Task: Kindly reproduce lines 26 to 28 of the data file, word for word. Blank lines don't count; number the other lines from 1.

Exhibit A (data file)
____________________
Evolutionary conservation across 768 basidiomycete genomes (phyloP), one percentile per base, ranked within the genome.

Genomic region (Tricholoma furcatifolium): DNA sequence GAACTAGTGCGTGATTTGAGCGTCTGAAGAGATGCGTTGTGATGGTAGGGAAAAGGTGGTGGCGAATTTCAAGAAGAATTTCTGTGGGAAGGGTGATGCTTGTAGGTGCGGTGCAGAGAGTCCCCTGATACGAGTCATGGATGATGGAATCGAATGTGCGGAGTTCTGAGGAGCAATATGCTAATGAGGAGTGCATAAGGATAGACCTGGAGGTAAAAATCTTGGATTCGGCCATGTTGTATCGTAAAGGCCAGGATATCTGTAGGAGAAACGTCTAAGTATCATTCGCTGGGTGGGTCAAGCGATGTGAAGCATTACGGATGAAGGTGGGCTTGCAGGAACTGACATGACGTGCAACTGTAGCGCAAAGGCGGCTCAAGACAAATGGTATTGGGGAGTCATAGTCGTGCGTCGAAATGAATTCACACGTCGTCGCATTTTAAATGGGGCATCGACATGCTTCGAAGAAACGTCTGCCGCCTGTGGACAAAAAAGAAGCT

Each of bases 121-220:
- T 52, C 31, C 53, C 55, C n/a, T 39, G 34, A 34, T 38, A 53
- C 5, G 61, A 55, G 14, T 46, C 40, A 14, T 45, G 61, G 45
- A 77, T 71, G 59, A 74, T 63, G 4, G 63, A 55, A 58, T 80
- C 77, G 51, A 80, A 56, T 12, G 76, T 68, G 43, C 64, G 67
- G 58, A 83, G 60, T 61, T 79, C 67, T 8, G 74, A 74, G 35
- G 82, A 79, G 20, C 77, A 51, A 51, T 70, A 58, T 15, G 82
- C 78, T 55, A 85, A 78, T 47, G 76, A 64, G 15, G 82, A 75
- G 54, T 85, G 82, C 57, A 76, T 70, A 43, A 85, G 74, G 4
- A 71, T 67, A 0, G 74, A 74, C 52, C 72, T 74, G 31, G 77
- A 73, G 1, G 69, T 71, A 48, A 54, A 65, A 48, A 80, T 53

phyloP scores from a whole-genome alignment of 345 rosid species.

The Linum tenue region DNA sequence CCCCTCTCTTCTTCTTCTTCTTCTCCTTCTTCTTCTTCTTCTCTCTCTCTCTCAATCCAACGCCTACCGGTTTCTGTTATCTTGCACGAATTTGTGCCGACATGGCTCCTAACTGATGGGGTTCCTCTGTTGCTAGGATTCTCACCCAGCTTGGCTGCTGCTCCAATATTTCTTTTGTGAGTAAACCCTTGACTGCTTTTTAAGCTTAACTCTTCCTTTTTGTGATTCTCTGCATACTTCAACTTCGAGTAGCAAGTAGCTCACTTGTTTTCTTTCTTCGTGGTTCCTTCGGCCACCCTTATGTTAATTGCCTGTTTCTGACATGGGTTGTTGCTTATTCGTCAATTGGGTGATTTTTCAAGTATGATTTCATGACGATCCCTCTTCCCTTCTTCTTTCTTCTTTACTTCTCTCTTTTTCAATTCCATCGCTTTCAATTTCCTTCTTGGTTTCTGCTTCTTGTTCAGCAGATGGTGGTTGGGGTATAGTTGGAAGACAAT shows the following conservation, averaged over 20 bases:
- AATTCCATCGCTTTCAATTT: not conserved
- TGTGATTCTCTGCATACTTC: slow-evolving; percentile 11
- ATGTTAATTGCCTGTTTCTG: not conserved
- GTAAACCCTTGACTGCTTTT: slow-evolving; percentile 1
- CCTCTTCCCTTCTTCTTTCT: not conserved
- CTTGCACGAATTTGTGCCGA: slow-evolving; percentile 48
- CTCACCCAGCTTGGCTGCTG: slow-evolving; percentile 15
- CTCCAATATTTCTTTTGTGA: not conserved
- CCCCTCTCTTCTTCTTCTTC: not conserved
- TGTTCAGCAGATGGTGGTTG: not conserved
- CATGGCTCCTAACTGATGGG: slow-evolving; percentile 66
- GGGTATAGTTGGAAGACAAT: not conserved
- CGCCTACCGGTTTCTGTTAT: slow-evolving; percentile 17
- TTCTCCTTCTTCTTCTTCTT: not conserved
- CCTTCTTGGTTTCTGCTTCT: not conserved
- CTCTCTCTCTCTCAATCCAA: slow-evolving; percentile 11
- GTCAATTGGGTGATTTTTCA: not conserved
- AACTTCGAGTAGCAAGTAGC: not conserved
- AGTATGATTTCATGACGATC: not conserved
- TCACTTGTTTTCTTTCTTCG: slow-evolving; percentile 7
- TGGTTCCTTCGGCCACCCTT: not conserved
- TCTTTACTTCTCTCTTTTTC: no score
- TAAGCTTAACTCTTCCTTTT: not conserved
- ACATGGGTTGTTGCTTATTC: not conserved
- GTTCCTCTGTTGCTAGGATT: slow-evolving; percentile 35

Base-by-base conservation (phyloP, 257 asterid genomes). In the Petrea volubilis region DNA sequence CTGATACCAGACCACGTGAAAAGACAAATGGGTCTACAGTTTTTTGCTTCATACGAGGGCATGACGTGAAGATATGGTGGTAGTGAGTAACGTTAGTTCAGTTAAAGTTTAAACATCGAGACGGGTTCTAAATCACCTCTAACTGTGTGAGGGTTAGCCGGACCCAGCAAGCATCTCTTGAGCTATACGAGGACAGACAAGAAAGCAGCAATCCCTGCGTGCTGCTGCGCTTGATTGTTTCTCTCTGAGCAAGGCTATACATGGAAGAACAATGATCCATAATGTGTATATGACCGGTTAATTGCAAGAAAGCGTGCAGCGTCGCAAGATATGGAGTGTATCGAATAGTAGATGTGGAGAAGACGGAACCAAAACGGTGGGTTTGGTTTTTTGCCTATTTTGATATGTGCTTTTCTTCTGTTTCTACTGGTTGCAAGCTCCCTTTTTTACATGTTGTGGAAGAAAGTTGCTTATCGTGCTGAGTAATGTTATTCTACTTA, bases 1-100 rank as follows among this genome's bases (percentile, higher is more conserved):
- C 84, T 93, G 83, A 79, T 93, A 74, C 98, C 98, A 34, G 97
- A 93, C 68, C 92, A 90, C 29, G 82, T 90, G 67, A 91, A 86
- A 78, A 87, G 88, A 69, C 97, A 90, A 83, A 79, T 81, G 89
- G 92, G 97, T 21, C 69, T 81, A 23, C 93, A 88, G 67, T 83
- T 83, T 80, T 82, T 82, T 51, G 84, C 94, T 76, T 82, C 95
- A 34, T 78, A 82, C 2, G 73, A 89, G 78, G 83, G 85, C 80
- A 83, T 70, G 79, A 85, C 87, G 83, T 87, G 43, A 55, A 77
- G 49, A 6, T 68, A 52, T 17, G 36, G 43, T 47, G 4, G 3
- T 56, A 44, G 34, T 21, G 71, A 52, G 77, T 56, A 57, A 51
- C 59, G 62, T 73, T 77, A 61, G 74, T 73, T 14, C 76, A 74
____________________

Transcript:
- CATGGCTCCTAACTGATGGG: slow-evolving; percentile 66
- GGGTATAGTTGGAAGACAAT: not conserved
- CGCCTACCGGTTTCTGTTAT: slow-evolving; percentile 17